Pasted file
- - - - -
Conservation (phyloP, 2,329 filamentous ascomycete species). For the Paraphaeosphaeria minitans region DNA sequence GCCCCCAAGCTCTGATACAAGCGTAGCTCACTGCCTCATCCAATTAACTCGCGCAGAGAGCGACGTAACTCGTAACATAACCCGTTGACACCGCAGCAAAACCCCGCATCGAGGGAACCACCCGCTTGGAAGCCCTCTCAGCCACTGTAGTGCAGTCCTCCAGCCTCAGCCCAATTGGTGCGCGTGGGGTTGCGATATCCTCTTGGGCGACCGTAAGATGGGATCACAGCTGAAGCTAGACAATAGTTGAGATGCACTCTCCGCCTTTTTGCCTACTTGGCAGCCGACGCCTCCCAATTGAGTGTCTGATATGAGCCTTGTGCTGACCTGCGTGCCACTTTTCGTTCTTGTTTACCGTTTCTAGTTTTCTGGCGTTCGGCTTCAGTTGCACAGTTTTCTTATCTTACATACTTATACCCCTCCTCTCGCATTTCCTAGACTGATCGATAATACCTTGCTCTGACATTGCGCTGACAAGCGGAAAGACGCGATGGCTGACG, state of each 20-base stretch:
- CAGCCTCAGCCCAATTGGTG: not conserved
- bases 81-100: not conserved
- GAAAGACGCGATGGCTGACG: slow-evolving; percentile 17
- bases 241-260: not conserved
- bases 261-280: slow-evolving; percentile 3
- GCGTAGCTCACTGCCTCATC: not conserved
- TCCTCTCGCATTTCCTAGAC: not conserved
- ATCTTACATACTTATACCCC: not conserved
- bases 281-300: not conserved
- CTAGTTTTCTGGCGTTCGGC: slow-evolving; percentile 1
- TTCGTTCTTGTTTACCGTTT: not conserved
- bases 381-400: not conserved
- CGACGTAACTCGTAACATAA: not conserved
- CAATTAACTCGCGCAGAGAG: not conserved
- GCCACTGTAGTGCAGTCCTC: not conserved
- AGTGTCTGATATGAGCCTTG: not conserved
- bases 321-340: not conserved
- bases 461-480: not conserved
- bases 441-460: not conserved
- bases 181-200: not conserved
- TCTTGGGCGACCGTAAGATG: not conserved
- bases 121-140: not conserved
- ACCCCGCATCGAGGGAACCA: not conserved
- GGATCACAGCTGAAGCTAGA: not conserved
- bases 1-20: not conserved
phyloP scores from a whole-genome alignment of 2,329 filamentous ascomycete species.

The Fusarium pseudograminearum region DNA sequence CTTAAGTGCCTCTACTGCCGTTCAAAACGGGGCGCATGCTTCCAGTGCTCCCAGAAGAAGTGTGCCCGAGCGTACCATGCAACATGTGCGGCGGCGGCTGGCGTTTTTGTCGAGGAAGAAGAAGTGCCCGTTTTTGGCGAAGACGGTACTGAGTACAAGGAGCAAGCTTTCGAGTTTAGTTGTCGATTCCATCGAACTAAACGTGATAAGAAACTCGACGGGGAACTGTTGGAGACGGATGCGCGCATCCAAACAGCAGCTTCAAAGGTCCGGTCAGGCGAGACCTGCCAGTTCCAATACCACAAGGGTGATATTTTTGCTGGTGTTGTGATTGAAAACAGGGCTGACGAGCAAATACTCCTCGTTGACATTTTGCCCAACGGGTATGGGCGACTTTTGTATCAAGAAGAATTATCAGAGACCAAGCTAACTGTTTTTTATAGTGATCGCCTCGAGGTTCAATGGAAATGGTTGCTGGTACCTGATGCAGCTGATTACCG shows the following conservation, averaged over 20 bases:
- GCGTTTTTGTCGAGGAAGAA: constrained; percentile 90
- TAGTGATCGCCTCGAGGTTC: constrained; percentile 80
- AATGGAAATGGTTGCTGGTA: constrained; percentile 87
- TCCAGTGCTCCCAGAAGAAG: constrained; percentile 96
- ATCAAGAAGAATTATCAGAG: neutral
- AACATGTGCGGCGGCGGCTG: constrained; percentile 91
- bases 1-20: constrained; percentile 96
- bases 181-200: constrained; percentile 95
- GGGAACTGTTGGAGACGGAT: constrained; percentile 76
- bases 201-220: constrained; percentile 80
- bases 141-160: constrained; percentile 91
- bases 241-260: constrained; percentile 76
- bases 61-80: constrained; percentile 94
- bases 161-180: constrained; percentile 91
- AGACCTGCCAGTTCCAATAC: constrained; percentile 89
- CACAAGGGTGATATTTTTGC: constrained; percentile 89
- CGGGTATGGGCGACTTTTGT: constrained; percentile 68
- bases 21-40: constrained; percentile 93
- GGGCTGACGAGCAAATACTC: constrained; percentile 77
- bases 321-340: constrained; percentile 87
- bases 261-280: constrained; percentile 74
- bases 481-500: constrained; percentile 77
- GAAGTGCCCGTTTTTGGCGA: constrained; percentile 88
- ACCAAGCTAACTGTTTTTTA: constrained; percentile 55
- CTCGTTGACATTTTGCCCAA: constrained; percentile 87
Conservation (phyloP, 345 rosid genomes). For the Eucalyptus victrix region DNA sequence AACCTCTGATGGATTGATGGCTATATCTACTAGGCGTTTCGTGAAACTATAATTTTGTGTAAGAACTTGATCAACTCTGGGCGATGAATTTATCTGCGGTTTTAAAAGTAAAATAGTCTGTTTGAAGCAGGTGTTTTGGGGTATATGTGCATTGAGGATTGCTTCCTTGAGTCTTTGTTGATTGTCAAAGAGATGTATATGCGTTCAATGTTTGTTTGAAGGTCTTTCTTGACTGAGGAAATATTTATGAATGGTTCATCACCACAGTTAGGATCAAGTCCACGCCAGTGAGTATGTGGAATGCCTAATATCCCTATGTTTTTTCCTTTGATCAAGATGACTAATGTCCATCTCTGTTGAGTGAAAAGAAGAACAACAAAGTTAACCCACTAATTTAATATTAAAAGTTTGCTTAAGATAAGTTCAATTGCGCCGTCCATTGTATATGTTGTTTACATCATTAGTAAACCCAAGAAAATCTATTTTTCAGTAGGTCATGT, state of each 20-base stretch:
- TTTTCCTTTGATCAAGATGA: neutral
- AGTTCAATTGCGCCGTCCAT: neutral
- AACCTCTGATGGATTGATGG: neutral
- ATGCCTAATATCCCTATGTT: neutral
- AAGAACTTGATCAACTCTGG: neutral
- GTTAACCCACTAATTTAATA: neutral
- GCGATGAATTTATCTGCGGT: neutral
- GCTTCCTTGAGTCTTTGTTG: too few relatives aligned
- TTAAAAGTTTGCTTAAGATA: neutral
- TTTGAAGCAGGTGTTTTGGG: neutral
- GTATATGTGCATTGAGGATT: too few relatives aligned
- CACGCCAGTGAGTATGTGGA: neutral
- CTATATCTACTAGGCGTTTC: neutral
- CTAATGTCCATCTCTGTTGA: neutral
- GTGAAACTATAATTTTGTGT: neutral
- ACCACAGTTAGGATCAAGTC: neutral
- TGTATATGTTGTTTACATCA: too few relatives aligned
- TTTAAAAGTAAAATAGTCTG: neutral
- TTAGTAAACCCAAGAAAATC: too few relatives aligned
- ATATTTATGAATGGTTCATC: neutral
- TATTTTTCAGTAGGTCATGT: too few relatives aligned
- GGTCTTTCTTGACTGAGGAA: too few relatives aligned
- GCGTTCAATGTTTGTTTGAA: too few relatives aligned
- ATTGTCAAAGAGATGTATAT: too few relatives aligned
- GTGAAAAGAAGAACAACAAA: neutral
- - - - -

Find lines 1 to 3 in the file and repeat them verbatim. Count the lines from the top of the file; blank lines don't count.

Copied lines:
Conservation (phyloP, 2,329 filamentous ascomycete species). For the Paraphaeosphaeria minitans region DNA sequence GCCCCCAAGCTCTGATACAAGCGTAGCTCACTGCCTCATCCAATTAACTCGCGCAGAGAGCGACGTAACTCGTAACATAACCCGTTGACACCGCAGCAAAACCCCGCATCGAGGGAACCACCCGCTTGGAAGCCCTCTCAGCCACTGTAGTGCAGTCCTCCAGCCTCAGCCCAATTGGTGCGCGTGGGGTTGCGATATCCTCTTGGGCGACCGTAAGATGGGATCACAGCTGAAGCTAGACAATAGTTGAGATGCACTCTCCGCCTTTTTGCCTACTTGGCAGCCGACGCCTCCCAATTGAGTGTCTGATATGAGCCTTGTGCTGACCTGCGTGCCACTTTTCGTTCTTGTTTACCGTTTCTAGTTTTCTGGCGTTCGGCTTCAGTTGCACAGTTTTCTTATCTTACATACTTATACCCCTCCTCTCGCATTTCCTAGACTGATCGATAATACCTTGCTCTGACATTGCGCTGACAAGCGGAAAGACGCGATGGCTGACG, state of each 20-base stretch:
- CAGCCTCAGCCCAATTGGTG: not conserved
- bases 81-100: not conserved